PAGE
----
Internships are invaluable (as if i’m telling you something you didn’t know)

My Page 1 play for my Indian Museum storyPractice makes perfect.

After my internship at The Oklahoman this summer, I truly couldn’t agree more.

I didn’t realize how much I needed to improve this summer until I arrived at the Oklahoman, and my copy came under the scrutiny of the editors here.

My first few stories were under par, and I was worried I had failed the editors’ litmus test. As discouraged as I might have been, they kept their faith in me, and in a few weeks, I was pumping out cleaner copy every day.

One of those stories was the one shown on the right. With the patience of Rick Green, the local desk editor here, I turned what was a mind-numbing numbers story into something truly valuable to the reader.

I should say that I had two goals this summer, and I would have been happy with just one of them being accomplished: Either (A): Get good play on the front page, or (B): Have two stories run on the same day.

I guess I set my goals pretty low, because the staff did more than their share to ensure that I got great stories and that they were well-played on the page. For example, in my first week, I had two front page stories.

One was on FEMA’s response to Oklahoma’s tornado damage. The other was this one.

Not only that, but in one edition I claimed the front page CP, and then had a second article teased on the front page as well. That broke both goals I wanted to achieve.

Another time, in yesterday’s edition, August 4, I got CP on the Page 1 AND on the Metro front.

I really can’t believe all the good that has come out of this internship for me.

I’ve made some amazing connections with some extraordinary journalists and interns here.

My writing went from typical fresh-out-of-j-school approach, to a more polished, professional style.

I’m still nowhere close to where I want to be as a storyteller. But give me two more years, and I might just be hirable. *Hint, Hint to any newspaper recruiters reading this*.


I-40 work is on fast track to completion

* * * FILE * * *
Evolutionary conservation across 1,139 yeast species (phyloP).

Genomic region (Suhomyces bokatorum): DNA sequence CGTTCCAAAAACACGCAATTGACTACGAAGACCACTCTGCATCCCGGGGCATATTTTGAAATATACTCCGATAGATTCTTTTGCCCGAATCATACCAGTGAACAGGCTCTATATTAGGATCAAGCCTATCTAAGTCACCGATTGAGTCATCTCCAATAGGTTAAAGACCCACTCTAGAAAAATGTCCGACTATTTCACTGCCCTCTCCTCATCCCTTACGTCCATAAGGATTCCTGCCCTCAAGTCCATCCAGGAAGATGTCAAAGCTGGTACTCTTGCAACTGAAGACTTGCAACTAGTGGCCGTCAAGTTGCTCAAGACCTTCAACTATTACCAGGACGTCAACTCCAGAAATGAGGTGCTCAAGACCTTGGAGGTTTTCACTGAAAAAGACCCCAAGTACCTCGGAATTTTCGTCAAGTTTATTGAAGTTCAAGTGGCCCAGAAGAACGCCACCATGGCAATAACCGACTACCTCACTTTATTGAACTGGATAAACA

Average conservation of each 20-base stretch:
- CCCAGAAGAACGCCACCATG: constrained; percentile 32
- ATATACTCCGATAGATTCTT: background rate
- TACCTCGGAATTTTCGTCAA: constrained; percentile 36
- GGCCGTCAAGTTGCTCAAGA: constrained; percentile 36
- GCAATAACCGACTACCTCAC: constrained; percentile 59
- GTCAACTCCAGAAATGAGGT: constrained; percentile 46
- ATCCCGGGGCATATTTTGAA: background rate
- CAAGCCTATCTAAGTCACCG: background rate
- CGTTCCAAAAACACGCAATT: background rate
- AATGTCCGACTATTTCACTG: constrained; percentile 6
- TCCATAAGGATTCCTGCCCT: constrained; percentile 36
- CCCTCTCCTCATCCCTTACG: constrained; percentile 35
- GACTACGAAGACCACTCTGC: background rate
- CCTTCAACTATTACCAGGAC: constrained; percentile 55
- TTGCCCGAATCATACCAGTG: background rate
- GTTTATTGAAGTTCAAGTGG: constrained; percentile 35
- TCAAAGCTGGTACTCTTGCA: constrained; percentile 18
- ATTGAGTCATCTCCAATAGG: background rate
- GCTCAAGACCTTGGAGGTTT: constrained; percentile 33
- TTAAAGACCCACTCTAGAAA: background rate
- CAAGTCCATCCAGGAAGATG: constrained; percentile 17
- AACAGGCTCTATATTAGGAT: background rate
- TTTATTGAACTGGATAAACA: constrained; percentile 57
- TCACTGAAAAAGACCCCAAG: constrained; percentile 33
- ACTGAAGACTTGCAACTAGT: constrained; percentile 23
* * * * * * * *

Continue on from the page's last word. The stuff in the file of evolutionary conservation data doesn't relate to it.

This piece was part of a double truck piece in The Oklahoman Sunday edition, June 26, 2011. To see the PDF of this piece, with accompanying photographs and timeline, click here. View the other page here.

By: Brandon Goodwin

Construction crews pour concrete over exposed rebar on top of the Walker Street bridge in Oklahoma City. The bridge overlooks an expansive 10-lane interstate construction project, busy with traffic from dump trucks and earthmovers.

The new, four-mile Crosstown Expressway, the most expensive road project in state history, is projected to open next summer, a few months ahead of schedule.

“We’re coming to the last leg of the race,” state Transportation Department Division Engineer Paul Green said.

Crews working on the $670 million project have completed 19 of the 23 individual jobs that make up the new expressway. Three remaining portions still are under construction, and the final piece will be put out for bid in July.

The east and west ends of the main corridor are finished. The middle part of the corridor is paved except for one section. Medians are still being constructed. Walls enclosing the north side of the highway still lack graffiti-proof paint. On-and-off ramps are under construction, officials said.

But opening the new interstate in 2012 will not bring an end to construction for I-40 drivers. “That’s just the day we get them off the old bridge,” said Green.

Traffic will be set in temporary configurations while work is done on the I-40 and I-44 junction on the west side as well as Interstate 35, I-40 and I-235 junctions on the east side of the corridor.

Immediately after the opening of the new Crosstown Expressway, deconstruction of the old elevated roadway will begin.

The new interstate is five blocks south of the current Crosstown Expressway.

The current expressway is a dilapidated version of its former self. Built back in 1966, the two-mile stretch of bridge was the first of its kind in Oklahoma.

Builders speculated the expressway would last 50 years. Construction cost $12.6 million, a small fraction of the price of its successor 45 years later.

In the past decade, repair crews regularly obstruct traffic to patch sections of roadway, which break off and fall to the ground below.

The bridge has raised safety concerns, though Transportation Department officials reassure drivers that the current bridge is safe.

Construction on the new expressway started in late 2005. Federal funding problems delayed parts of construction in 2008. Issues with relocating part of the Oklahoma City railway line delayed work in 2009.

Completion of the 7-year project will unleash another wave of construction barrels and heavy machinery into downtown.

The old Crosstown will be replaced with a six-lane boulevard that is part of MAPS 3, a plan to breathe life into the area south of downtown.